MovieMonday: Novitiate

“Novitiate” is a deeply flawed movie.  It is well-written and nicely filmed, and its actors are convincing.  I went to see it because it is about Catholicism and because it was filmed in Nashville, where I spend several months each year.

The location shots, unrecognizable to me, were still fine.  There were lots of women in black-and-white habits, which ratified my personal theme that there are more Catholic sisters and nuns (there’s a difference, BTW) in film than in real life.

The only problem here is that the film pretends to be a Catholic story.

The premise is this: Cathleen, a young woman, decides to join a cloistered nunnery, apparently in search of meaning in her life.  Her reasoning:  “I want an ideal love that I have to give everything to.”

You can see why.  The 17-year-old’s mother is a divorced, angry smoker with a randy sex life.  “I don’t believe in religion,” says the mother.  “Actually I think it’s kind of a waste of time.”

On the other hand, the girl has attended a Catholic school and been treated kindly by a teaching sister who seems to have been an inspiration.

So Cathleen goes to the Sisters of Blessed Rose monastery for postulancy and her novitiate, the steps that will prepare her (“train” her in the film’s lingo) for a life of prayer secluded entirely from secular society.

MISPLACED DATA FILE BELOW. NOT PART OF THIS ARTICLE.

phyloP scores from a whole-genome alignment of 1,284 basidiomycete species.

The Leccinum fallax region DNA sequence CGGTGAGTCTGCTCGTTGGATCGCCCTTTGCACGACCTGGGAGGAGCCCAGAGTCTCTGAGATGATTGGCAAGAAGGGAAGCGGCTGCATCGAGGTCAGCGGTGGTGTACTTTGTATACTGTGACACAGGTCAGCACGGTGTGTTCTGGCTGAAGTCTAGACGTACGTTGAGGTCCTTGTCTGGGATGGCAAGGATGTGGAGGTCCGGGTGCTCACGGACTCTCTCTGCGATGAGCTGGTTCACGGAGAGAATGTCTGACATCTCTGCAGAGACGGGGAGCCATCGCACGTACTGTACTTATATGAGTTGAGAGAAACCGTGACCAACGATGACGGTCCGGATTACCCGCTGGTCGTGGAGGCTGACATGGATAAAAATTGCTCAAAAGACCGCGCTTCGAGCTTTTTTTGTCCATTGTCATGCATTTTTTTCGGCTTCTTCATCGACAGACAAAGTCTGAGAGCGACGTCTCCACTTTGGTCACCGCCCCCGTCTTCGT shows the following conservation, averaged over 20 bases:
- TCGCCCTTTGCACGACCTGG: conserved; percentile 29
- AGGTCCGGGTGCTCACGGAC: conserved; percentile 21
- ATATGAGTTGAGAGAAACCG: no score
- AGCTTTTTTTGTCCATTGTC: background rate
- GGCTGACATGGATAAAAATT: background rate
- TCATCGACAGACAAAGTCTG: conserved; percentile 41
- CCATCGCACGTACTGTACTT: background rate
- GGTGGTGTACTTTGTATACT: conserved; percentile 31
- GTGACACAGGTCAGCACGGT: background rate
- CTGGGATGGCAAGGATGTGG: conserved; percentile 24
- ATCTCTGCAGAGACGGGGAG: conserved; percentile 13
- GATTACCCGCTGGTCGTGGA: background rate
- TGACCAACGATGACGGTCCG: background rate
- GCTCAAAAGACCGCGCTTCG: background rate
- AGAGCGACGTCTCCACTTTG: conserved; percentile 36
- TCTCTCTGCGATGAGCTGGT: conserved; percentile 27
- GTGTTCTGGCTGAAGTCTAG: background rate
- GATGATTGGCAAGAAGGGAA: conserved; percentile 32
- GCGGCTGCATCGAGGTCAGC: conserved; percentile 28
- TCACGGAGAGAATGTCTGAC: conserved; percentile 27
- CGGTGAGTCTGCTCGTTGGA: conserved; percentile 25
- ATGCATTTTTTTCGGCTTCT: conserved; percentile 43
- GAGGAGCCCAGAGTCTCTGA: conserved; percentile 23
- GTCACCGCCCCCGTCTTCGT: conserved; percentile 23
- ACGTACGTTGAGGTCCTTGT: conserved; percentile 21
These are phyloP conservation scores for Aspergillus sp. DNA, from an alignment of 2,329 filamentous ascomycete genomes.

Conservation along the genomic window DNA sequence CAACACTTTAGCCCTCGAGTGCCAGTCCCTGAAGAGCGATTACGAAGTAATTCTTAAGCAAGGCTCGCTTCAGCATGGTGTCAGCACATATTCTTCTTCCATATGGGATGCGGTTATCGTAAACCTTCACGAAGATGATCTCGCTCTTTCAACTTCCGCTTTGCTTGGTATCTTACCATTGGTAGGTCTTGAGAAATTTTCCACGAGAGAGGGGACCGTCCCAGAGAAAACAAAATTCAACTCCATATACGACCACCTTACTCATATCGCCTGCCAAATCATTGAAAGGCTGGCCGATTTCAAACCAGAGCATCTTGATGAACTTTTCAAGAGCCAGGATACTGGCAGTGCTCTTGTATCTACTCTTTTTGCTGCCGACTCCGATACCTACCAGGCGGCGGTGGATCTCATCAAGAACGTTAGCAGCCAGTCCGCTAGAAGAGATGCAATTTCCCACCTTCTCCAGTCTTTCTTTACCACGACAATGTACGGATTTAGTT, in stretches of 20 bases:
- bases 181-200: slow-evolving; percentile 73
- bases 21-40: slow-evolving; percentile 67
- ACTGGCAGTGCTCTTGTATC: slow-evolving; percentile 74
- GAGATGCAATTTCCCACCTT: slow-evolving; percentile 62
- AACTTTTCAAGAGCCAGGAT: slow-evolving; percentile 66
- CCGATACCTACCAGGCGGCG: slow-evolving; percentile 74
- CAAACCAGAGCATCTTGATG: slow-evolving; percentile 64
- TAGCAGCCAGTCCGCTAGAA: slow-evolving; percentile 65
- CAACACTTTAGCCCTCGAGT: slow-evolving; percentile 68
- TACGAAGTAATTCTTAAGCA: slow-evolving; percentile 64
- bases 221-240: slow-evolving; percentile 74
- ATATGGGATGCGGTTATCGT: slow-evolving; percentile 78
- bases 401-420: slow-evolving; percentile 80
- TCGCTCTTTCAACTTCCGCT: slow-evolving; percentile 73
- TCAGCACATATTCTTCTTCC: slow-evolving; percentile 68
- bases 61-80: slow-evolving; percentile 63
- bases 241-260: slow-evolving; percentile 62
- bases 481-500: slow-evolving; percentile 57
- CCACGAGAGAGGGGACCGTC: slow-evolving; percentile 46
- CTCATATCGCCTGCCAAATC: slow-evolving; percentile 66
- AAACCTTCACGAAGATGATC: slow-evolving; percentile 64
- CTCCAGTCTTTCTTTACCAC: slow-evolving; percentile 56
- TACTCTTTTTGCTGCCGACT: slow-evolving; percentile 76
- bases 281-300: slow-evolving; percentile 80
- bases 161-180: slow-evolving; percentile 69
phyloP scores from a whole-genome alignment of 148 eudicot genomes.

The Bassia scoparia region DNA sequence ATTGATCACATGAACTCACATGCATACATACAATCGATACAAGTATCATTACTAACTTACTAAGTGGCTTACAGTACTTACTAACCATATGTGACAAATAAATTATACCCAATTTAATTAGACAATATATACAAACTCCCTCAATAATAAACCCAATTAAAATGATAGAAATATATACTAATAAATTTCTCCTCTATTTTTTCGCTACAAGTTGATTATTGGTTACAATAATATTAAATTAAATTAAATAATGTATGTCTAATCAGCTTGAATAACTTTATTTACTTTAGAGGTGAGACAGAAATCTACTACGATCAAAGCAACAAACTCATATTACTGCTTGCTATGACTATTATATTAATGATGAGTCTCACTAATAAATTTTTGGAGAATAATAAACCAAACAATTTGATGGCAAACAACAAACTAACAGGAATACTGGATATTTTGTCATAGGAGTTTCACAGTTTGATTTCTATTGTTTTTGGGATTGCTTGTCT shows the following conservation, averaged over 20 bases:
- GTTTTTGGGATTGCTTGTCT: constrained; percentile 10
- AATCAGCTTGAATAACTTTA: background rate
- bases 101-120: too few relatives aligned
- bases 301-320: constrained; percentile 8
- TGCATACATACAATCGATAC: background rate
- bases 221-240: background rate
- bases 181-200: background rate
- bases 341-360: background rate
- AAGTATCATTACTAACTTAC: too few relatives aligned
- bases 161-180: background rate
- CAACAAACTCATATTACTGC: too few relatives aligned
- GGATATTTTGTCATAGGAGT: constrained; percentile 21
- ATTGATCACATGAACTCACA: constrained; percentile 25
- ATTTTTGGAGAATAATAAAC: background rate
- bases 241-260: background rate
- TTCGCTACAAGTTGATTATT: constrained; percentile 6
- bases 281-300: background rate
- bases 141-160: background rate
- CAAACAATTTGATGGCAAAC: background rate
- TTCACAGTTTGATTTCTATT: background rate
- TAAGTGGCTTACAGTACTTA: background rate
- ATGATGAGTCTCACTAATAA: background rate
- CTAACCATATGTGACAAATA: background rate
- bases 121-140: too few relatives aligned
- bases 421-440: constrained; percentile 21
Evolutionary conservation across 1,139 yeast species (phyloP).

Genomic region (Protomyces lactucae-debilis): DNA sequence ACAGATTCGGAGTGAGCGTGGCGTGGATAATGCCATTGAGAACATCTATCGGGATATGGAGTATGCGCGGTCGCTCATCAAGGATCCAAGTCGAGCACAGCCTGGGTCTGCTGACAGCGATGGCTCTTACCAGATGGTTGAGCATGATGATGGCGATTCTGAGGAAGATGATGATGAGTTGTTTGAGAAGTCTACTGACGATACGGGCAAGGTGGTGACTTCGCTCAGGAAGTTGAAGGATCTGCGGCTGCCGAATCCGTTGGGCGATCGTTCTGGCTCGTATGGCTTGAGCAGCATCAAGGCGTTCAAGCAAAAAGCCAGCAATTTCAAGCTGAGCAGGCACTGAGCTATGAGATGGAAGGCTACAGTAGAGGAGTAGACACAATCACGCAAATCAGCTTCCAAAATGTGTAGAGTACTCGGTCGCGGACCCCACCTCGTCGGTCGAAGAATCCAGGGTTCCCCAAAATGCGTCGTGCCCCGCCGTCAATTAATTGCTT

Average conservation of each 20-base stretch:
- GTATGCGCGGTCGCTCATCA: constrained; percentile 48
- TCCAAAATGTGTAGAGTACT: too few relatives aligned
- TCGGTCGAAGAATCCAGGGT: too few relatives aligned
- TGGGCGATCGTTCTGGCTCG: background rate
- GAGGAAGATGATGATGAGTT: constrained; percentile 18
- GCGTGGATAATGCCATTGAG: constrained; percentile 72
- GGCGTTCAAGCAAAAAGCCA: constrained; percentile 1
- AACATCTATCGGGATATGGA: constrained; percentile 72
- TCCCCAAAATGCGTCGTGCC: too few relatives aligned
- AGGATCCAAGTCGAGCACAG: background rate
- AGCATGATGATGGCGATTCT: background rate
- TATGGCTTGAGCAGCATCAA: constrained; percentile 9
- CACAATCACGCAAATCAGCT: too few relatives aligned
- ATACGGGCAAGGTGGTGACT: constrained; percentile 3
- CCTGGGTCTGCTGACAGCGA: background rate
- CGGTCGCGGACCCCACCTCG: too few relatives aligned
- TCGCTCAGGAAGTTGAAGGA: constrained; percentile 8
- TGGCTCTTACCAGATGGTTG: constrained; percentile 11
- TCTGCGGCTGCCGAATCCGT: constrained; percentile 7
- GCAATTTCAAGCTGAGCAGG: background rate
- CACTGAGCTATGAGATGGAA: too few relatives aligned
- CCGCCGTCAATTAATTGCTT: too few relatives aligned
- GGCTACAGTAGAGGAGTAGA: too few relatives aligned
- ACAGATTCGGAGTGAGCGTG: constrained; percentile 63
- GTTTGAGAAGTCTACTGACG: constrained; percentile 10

During the same period, Roman Catholic bishops are meeting at the Second Vatican Council in Rome; its purpose is to open the church to greater participation by lay persons and to greater respect for and cooperation with people of other religions.

The monastery’s Mother Superior hates the idea of church reform.  She has ruled her institution with an iron fist for many years, and she has no plan to change.

“When you hear me speak,” she says, “I am the voice of God speaking on behalf of his wishes.”  (This is not Catholic, by the way.  Catholics are admonished to practice humility.)

There is a lot of talk — too much of it — about each nun being a bride of Christ.  Instead of perfecting their souls, the nuns-in-training wonder constantly about whether they are worthy of His love.  (In Catholicism, the religious think less about themselves and their fears; they focus instead on the works and prayer that earn God’s love.)

There is a weekly Chapter of Force session in which the Mother Superior orders the new crop of postulants to kneel in a circle, then singles one out and directs her to “List every single fault that you’re aware of in yourself.”  Then the other postulants are told to pile on, naming other faults of the woman under attack.  After the abuse, the victim is ordered to reform by saying prayers.

Also at the monastery, uppity postulants are assigned to pray silently while crawling around the convent on hands and knees.

Ultimately, the nasty atmosphere of the place causes an older nun to act out in an extremely strange and vulgar way.  And a kind and generous young nun flees entirely.